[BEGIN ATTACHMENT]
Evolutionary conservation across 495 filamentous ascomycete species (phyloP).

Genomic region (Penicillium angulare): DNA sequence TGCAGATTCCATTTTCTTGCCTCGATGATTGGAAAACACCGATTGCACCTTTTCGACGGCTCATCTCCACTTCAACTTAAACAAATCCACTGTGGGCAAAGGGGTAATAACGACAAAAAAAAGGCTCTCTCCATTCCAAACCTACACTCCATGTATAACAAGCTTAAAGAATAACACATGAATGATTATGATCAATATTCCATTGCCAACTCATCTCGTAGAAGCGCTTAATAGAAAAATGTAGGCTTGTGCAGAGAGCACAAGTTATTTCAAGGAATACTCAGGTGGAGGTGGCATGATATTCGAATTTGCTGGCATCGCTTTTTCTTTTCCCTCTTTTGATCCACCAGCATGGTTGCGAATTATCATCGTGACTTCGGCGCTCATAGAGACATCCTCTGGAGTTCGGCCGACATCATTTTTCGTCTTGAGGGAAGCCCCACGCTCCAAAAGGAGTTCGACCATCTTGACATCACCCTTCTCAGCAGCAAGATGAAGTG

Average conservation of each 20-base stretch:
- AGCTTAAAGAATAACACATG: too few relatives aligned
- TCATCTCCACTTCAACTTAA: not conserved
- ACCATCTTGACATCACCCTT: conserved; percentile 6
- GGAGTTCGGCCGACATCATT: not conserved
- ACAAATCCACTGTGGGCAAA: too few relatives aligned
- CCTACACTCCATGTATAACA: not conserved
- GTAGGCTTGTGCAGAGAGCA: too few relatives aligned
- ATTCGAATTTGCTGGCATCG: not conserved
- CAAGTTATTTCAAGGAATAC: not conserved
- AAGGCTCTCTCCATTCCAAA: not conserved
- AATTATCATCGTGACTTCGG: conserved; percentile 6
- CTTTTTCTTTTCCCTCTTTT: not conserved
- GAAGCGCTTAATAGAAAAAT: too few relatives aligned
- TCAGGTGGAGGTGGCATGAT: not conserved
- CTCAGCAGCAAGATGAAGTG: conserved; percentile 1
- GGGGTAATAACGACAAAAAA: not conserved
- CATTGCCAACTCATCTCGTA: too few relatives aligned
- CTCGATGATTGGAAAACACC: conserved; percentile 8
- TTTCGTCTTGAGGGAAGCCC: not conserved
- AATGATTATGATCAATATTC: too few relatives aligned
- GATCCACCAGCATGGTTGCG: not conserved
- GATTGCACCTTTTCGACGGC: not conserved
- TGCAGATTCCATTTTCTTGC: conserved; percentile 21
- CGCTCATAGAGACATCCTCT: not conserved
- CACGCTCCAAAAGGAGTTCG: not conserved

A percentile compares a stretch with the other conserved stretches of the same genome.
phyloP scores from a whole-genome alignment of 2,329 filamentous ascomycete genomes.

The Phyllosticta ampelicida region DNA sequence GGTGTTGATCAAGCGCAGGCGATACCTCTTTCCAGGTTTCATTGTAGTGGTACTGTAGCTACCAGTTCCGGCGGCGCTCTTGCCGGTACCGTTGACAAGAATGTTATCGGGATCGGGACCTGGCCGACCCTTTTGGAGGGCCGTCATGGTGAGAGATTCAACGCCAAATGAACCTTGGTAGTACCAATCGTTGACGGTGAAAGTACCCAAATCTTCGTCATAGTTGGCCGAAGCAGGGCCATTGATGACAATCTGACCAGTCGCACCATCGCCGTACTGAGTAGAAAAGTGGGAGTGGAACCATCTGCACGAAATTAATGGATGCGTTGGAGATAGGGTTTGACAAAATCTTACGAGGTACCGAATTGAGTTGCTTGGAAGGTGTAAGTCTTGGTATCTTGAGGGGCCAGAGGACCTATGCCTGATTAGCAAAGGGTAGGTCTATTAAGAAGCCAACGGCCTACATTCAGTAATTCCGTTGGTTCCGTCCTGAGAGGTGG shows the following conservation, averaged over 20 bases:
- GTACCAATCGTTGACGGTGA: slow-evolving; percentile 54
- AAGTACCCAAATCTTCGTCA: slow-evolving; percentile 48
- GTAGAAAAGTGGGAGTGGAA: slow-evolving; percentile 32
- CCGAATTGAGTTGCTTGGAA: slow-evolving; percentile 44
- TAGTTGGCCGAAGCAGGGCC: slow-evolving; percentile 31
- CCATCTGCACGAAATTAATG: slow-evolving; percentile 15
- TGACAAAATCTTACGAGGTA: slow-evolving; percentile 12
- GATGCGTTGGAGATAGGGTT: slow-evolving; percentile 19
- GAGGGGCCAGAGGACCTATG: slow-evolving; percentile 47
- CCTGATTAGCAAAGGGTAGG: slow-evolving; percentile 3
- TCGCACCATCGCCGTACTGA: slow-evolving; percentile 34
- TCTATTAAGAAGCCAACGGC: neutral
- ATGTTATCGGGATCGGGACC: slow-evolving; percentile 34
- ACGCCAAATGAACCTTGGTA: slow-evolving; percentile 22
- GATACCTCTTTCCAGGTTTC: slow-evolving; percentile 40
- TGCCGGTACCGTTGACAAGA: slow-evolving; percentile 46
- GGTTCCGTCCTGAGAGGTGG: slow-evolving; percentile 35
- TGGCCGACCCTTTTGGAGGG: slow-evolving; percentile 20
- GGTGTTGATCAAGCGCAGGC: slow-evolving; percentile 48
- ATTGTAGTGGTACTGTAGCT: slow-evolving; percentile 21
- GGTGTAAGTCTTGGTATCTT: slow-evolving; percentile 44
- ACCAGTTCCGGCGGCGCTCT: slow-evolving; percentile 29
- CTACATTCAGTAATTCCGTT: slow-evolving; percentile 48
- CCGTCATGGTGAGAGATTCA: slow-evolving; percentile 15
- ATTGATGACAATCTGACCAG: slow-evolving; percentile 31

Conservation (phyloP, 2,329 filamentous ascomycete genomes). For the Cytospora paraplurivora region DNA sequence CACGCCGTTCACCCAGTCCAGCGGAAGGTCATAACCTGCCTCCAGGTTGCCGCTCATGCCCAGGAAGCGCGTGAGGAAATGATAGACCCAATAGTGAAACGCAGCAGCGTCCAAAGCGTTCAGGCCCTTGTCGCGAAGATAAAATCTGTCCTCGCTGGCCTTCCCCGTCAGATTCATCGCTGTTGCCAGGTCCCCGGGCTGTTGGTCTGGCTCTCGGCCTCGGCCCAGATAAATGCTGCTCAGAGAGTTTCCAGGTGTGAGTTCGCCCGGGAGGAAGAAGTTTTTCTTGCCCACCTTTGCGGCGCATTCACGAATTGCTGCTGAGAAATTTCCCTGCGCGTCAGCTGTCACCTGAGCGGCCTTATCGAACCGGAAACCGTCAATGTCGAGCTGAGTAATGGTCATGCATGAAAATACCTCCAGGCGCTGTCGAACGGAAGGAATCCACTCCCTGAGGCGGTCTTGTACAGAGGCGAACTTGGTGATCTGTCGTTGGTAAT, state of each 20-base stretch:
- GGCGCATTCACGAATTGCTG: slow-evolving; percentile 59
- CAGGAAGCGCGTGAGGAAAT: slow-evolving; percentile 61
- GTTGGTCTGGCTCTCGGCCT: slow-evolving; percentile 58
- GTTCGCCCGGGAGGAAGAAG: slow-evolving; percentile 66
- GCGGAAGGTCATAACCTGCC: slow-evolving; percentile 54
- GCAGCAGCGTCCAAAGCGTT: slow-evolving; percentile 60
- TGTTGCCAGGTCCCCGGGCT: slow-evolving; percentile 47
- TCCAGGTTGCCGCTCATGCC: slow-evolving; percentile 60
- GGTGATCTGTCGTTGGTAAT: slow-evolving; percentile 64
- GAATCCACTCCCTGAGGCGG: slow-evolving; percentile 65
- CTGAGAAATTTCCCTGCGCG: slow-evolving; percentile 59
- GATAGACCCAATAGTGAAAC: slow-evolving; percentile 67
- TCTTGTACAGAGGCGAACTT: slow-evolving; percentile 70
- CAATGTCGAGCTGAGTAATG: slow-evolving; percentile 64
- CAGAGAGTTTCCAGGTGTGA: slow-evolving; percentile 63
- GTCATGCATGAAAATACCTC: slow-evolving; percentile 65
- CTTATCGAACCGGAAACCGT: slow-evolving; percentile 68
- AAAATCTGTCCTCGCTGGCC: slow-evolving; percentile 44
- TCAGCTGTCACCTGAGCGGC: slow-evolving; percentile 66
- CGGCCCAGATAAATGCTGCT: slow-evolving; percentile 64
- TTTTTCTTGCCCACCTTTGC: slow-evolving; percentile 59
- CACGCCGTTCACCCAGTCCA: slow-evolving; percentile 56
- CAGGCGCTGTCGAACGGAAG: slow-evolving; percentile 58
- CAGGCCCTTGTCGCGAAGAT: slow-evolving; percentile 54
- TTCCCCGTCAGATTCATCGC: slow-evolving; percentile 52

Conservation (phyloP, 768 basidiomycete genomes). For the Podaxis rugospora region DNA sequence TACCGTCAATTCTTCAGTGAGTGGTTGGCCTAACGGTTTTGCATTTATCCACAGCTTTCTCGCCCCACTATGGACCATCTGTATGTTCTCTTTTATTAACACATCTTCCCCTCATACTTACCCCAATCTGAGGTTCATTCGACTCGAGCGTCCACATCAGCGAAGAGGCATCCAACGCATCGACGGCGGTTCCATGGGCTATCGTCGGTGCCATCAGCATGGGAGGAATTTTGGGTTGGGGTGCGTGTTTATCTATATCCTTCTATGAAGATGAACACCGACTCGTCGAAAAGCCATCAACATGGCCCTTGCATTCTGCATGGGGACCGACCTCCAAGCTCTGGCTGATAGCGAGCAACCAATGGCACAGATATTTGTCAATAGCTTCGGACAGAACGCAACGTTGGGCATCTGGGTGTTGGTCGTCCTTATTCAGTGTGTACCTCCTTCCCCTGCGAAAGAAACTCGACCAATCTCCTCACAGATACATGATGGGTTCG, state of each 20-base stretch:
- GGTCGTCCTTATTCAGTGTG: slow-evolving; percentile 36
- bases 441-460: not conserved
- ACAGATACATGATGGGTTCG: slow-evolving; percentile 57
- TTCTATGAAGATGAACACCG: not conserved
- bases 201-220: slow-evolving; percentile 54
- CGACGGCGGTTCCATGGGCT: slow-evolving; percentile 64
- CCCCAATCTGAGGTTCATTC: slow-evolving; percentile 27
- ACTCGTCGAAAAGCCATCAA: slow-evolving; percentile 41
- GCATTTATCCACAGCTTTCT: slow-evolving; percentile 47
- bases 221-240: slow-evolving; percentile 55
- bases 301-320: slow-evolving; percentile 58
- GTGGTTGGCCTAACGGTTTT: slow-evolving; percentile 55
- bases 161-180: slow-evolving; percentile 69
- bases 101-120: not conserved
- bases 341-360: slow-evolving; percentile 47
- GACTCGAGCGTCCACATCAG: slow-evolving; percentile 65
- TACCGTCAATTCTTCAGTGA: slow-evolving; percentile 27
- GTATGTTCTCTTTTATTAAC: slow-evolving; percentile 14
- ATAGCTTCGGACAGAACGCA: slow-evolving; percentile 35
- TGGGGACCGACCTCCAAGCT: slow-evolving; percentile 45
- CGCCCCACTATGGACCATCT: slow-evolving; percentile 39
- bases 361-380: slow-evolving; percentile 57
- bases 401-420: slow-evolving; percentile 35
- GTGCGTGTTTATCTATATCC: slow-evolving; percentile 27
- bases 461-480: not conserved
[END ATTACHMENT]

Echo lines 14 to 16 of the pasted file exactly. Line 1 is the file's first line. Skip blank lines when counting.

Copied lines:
- AATTATCATCGTGACTTCGG: conserved; percentile 6
- CTTTTTCTTTTCCCTCTTTT: not conserved
- GAAGCGCTTAATAGAAAAAT: too few relatives aligned